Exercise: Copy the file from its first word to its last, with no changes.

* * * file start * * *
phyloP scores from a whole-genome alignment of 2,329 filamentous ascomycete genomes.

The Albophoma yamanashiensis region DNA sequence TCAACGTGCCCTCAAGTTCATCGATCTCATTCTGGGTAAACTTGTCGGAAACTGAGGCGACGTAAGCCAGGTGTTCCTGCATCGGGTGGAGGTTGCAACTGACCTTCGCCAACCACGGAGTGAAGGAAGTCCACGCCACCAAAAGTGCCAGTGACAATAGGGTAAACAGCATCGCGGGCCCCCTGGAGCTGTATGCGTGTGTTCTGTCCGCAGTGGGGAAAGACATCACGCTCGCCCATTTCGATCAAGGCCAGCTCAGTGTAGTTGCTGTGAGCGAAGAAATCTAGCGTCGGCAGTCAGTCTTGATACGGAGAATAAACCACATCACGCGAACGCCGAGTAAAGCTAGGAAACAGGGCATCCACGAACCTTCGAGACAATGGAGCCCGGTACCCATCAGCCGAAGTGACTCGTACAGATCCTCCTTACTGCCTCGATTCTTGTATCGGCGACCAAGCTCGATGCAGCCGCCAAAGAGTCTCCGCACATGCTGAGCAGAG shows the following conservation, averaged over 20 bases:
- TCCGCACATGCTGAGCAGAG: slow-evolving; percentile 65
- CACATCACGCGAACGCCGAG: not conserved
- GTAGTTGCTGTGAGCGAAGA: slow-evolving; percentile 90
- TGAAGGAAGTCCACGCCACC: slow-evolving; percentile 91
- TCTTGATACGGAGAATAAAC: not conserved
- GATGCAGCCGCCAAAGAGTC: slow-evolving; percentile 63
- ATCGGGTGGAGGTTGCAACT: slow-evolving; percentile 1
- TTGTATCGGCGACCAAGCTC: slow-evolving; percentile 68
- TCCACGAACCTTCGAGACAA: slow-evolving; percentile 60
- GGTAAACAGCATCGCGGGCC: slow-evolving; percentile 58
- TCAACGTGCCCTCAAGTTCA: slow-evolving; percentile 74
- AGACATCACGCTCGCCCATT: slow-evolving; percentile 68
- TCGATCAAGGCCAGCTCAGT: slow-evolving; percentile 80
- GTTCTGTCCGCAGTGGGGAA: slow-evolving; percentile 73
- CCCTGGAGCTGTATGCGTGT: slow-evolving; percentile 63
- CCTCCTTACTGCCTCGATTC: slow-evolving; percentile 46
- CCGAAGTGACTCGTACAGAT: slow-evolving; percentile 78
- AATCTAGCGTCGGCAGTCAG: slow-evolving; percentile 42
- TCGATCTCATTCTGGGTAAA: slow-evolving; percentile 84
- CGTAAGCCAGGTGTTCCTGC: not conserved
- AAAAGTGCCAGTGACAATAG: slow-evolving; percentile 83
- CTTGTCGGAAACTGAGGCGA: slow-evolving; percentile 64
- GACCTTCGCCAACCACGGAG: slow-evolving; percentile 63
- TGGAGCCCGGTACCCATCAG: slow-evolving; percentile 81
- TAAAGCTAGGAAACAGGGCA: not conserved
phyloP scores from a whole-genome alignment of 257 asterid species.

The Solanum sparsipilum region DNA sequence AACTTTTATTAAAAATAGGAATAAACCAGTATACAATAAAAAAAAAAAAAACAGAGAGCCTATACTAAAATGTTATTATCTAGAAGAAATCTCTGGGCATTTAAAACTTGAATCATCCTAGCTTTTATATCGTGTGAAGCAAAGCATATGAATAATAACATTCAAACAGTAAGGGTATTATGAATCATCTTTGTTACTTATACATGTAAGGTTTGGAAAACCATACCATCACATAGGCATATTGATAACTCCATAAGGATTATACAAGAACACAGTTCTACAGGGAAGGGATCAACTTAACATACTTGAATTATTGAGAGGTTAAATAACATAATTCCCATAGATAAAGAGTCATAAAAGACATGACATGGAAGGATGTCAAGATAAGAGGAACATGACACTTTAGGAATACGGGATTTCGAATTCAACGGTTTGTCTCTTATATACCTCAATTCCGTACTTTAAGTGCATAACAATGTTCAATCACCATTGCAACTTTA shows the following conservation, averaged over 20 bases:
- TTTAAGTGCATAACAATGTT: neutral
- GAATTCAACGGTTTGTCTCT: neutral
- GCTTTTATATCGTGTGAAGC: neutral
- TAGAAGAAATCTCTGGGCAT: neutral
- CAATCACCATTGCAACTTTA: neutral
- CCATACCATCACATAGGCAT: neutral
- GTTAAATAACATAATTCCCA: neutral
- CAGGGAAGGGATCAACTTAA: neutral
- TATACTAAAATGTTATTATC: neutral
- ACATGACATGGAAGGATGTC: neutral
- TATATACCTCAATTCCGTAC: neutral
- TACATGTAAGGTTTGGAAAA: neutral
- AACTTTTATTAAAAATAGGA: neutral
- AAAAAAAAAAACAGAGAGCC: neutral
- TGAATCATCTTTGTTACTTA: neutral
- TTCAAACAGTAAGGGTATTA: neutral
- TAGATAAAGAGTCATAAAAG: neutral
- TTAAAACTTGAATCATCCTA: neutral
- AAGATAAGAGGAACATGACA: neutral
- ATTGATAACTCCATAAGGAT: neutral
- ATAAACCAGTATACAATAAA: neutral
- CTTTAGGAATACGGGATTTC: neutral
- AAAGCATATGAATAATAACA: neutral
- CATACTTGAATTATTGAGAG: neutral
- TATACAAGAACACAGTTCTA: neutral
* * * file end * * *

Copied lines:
phyloP scores from a whole-genome alignment of 2,329 filamentous ascomycete genomes.

The Albophoma yamanashiensis region DNA sequence TCAACGTGCCCTCAAGTTCATCGATCTCATTCTGGGTAAACTTGTCGGAAACTGAGGCGACGTAAGCCAGGTGTTCCTGCATCGGGTGGAGGTTGCAACTGACCTTCGCCAACCACGGAGTGAAGGAAGTCCACGCCACCAAAAGTGCCAGTGACAATAGGGTAAACAGCATCGCGGGCCCCCTGGAGCTGTATGCGTGTGTTCTGTCCGCAGTGGGGAAAGACATCACGCTCGCCCATTTCGATCAAGGCCAGCTCAGTGTAGTTGCTGTGAGCGAAGAAATCTAGCGTCGGCAGTCAGTCTTGATACGGAGAATAAACCACATCACGCGAACGCCGAGTAAAGCTAGGAAACAGGGCATCCACGAACCTTCGAGACAATGGAGCCCGGTACCCATCAGCCGAAGTGACTCGTACAGATCCTCCTTACTGCCTCGATTCTTGTATCGGCGACCAAGCTCGATGCAGCCGCCAAAGAGTCTCCGCACATGCTGAGCAGAG shows the following conservation, averaged over 20 bases:
- TCCGCACATGCTGAGCAGAG: slow-evolving; percentile 65
- CACATCACGCGAACGCCGAG: not conserved
- GTAGTTGCTGTGAGCGAAGA: slow-evolving; percentile 90
- TGAAGGAAGTCCACGCCACC: slow-evolving; percentile 91
- TCTTGATACGGAGAATAAAC: not conserved
- GATGCAGCCGCCAAAGAGTC: slow-evolving; percentile 63
- ATCGGGTGGAGGTTGCAACT: slow-evolving; percentile 1
- TTGTATCGGCGACCAAGCTC: slow-evolving; percentile 68
- TCCACGAACCTTCGAGACAA: slow-evolving; percentile 60
- GGTAAACAGCATCGCGGGCC: slow-evolving; percentile 58
- TCAACGTGCCCTCAAGTTCA: slow-evolving; percentile 74
- AGACATCACGCTCGCCCATT: slow-evolving; percentile 68
- TCGATCAAGGCCAGCTCAGT: slow-evolving; percentile 80
- GTTCTGTCCGCAGTGGGGAA: slow-evolving; percentile 73
- CCCTGGAGCTGTATGCGTGT: slow-evolving; percentile 63
- CCTCCTTACTGCCTCGATTC: slow-evolving; percentile 46
- CCGAAGTGACTCGTACAGAT: slow-evolving; percentile 78
- AATCTAGCGTCGGCAGTCAG: slow-evolving; percentile 42
- TCGATCTCATTCTGGGTAAA: slow-evolving; percentile 84
- CGTAAGCCAGGTGTTCCTGC: not conserved
- AAAAGTGCCAGTGACAATAG: slow-evolving; percentile 83
- CTTGTCGGAAACTGAGGCGA: slow-evolving; percentile 64
- GACCTTCGCCAACCACGGAG: slow-evolving; percentile 63
- TGGAGCCCGGTACCCATCAG: slow-evolving; percentile 81
- TAAAGCTAGGAAACAGGGCA: not conserved
phyloP scores from a whole-genome alignment of 257 asterid species.

The Solanum sparsipilum region DNA sequence AACTTTTATTAAAAATAGGAATAAACCAGTATACAATAAAAAAAAAAAAAACAGAGAGCCTATACTAAAATGTTATTATCTAGAAGAAATCTCTGGGCATTTAAAACTTGAATCATCCTAGCTTTTATATCGTGTGAAGCAAAGCATATGAATAATAACATTCAAACAGTAAGGGTATTATGAATCATCTTTGTTACTTATACATGTAAGGTTTGGAAAACCATACCATCACATAGGCATATTGATAACTCCATAAGGATTATACAAGAACACAGTTCTACAGGGAAGGGATCAACTTAACATACTTGAATTATTGAGAGGTTAAATAACATAATTCCCATAGATAAAGAGTCATAAAAGACATGACATGGAAGGATGTCAAGATAAGAGGAACATGACACTTTAGGAATACGGGATTTCGAATTCAACGGTTTGTCTCTTATATACCTCAATTCCGTACTTTAAGTGCATAACAATGTTCAATCACCATTGCAACTTTA shows the following conservation, averaged over 20 bases:
- TTTAAGTGCATAACAATGTT: neutral
- GAATTCAACGGTTTGTCTCT: neutral
- GCTTTTATATCGTGTGAAGC: neutral
- TAGAAGAAATCTCTGGGCAT: neutral
- CAATCACCATTGCAACTTTA: neutral
- CCATACCATCACATAGGCAT: neutral
- GTTAAATAACATAATTCCCA: neutral
- CAGGGAAGGGATCAACTTAA: neutral
- TATACTAAAATGTTATTATC: neutral
- ACATGACATGGAAGGATGTC: neutral
- TATATACCTCAATTCCGTAC: neutral
- TACATGTAAGGTTTGGAAAA: neutral
- AACTTTTATTAAAAATAGGA: neutral
- AAAAAAAAAAACAGAGAGCC: neutral
- TGAATCATCTTTGTTACTTA: neutral
- TTCAAACAGTAAGGGTATTA: neutral
- TAGATAAAGAGTCATAAAAG: neutral
- TTAAAACTTGAATCATCCTA: neutral
- AAGATAAGAGGAACATGACA: neutral
- ATTGATAACTCCATAAGGAT: neutral
- ATAAACCAGTATACAATAAA: neutral
- CTTTAGGAATACGGGATTTC: neutral
- AAAGCATATGAATAATAACA: neutral
- CATACTTGAATTATTGAGAG: neutral
- TATACAAGAACACAGTTCTA: neutral